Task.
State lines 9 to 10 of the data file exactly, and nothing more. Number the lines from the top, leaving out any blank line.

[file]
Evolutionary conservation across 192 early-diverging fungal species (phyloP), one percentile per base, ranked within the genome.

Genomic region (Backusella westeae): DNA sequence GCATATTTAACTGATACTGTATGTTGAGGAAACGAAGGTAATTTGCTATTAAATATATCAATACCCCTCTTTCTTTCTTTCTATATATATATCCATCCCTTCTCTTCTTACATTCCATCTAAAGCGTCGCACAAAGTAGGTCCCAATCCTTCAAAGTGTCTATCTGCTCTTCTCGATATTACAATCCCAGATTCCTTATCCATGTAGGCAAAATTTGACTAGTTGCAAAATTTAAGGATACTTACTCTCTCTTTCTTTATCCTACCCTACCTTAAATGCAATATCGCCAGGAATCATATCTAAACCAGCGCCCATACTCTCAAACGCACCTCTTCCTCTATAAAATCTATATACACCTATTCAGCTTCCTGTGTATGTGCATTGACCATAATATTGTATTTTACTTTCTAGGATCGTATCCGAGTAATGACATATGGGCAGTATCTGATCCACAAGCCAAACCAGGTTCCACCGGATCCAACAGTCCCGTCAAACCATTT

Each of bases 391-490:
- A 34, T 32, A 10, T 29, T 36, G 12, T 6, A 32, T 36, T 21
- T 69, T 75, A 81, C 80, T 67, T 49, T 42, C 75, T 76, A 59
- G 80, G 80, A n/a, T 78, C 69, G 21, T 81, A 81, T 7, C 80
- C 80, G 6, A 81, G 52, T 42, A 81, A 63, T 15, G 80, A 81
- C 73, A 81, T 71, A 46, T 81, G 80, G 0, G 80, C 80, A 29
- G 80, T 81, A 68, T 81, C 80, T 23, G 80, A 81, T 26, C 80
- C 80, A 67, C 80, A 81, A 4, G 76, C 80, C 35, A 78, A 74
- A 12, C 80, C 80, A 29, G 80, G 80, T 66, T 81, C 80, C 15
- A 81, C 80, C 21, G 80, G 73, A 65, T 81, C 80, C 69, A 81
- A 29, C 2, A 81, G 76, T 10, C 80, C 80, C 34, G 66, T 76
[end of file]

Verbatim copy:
- G 80, T 81, A 68, T 81, C 80, T 23, G 80, A 81, T 26, C 80
- C 80, A 67, C 80, A 81, A 4, G 76, C 80, C 35, A 78, A 74